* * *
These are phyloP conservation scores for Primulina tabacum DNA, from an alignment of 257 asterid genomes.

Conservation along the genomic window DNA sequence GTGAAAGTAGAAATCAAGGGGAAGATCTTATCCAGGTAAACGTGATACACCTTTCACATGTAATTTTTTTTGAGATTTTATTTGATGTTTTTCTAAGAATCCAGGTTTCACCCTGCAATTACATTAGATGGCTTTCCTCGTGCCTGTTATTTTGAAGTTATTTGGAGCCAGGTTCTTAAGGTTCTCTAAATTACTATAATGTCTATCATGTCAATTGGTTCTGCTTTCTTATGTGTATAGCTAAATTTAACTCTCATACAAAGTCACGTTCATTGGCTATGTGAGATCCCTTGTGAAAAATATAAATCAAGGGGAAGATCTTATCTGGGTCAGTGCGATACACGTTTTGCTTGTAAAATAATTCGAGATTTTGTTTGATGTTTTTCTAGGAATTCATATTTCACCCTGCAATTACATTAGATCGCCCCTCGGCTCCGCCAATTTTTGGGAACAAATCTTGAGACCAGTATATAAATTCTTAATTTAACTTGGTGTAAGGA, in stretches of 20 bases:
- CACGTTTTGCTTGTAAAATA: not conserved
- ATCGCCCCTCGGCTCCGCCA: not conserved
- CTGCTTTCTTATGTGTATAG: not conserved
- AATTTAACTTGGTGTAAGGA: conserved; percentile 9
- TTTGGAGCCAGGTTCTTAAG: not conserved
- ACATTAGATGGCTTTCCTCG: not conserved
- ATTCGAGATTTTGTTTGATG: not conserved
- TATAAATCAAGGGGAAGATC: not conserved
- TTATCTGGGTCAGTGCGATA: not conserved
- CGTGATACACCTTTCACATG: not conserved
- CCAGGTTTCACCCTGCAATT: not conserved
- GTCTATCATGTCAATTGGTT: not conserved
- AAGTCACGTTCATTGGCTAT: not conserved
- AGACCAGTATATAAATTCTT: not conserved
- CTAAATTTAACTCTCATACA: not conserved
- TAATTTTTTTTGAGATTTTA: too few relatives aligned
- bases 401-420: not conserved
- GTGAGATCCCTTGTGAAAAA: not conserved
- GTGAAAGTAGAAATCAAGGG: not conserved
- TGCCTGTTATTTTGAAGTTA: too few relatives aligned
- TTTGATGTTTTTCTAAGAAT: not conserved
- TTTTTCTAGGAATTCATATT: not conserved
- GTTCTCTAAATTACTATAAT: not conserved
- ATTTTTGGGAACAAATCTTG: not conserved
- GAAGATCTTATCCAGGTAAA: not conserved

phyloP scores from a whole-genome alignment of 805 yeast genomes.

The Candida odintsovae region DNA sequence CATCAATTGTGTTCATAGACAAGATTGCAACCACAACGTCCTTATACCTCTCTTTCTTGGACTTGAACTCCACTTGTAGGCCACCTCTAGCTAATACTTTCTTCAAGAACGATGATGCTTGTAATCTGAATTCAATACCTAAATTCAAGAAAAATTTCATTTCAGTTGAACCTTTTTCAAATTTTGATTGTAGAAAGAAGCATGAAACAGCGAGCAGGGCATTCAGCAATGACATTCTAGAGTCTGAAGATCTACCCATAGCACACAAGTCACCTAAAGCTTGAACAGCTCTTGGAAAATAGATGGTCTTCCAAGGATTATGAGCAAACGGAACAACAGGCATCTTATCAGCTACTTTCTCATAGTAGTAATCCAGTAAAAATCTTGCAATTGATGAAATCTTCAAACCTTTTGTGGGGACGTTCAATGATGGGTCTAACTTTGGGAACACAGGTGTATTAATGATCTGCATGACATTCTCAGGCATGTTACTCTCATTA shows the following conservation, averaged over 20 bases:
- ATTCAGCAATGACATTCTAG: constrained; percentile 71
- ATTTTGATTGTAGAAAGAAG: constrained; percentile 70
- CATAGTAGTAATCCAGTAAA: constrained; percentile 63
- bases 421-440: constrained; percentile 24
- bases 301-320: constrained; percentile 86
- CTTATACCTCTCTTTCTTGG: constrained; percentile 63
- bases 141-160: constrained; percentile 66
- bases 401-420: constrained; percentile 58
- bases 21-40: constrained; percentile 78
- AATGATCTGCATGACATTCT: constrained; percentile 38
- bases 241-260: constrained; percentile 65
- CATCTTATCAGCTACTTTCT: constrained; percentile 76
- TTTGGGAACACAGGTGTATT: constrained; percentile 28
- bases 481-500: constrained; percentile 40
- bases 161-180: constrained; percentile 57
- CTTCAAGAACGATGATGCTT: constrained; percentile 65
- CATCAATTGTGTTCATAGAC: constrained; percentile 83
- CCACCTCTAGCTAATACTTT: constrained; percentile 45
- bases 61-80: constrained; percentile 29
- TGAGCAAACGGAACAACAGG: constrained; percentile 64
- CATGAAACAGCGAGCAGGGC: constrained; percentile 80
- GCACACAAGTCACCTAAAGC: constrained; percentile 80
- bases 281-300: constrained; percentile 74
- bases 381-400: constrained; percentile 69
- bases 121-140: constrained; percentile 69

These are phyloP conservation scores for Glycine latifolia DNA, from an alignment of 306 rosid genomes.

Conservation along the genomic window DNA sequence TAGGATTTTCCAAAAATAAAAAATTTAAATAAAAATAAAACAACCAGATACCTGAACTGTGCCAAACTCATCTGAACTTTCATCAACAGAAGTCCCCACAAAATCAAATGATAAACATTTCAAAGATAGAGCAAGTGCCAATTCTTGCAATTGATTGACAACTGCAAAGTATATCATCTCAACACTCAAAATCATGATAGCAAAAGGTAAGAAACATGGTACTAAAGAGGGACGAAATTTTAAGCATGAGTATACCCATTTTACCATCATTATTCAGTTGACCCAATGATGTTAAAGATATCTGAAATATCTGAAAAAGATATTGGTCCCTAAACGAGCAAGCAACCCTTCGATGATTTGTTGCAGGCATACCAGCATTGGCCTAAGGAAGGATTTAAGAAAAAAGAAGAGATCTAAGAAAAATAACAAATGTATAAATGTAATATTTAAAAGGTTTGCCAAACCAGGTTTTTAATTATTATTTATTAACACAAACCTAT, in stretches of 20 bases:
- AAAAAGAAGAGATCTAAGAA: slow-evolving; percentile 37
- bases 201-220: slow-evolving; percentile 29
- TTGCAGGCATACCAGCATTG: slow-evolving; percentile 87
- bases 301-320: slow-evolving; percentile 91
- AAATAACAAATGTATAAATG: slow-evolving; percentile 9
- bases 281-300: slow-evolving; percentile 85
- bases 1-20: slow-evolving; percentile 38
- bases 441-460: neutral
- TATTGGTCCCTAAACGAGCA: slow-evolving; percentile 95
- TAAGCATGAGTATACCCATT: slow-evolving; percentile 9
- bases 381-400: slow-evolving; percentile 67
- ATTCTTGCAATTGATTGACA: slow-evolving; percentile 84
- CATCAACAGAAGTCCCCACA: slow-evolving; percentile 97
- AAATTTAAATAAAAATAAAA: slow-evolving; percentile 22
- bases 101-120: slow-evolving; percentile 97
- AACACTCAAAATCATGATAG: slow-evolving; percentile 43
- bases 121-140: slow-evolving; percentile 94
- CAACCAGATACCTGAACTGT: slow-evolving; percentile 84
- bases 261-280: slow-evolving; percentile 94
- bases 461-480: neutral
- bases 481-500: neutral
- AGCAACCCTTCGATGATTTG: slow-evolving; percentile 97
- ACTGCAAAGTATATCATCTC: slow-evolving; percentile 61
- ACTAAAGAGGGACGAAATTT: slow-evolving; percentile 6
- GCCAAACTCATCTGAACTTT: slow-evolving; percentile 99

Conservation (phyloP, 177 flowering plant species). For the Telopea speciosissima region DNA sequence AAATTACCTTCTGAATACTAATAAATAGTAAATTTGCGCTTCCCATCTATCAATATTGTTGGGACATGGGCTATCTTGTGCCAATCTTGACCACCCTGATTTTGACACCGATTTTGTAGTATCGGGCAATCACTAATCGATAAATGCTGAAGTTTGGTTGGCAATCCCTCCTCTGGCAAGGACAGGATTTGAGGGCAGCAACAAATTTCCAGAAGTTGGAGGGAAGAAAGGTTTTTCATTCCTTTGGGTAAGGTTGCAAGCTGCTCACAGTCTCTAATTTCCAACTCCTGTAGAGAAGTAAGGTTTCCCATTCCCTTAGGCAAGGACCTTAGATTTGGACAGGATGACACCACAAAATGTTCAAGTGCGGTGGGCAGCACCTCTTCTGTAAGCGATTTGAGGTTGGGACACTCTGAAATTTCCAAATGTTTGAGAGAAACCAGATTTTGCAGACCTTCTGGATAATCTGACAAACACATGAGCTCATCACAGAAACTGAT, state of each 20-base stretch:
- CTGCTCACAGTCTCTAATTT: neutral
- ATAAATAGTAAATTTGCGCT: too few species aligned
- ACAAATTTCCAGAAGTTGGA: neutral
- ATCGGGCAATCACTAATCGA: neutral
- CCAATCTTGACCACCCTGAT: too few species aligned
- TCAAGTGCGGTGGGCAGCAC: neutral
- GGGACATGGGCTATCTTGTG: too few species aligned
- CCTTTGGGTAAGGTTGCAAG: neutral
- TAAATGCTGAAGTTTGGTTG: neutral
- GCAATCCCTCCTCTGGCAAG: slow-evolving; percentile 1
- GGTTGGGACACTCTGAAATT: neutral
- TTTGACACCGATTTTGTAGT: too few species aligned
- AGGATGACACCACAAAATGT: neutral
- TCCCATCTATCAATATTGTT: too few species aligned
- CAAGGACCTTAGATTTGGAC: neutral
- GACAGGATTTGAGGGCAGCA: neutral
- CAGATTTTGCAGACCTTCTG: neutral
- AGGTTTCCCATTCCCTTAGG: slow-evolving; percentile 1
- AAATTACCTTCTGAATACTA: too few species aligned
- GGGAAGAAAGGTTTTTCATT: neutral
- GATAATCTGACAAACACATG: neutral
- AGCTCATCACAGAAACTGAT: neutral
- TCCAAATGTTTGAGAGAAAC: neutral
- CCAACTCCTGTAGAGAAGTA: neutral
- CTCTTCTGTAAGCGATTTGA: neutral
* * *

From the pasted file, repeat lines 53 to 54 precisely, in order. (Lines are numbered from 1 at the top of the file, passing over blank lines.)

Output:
- bases 381-400: constrained; percentile 69
- bases 121-140: constrained; percentile 69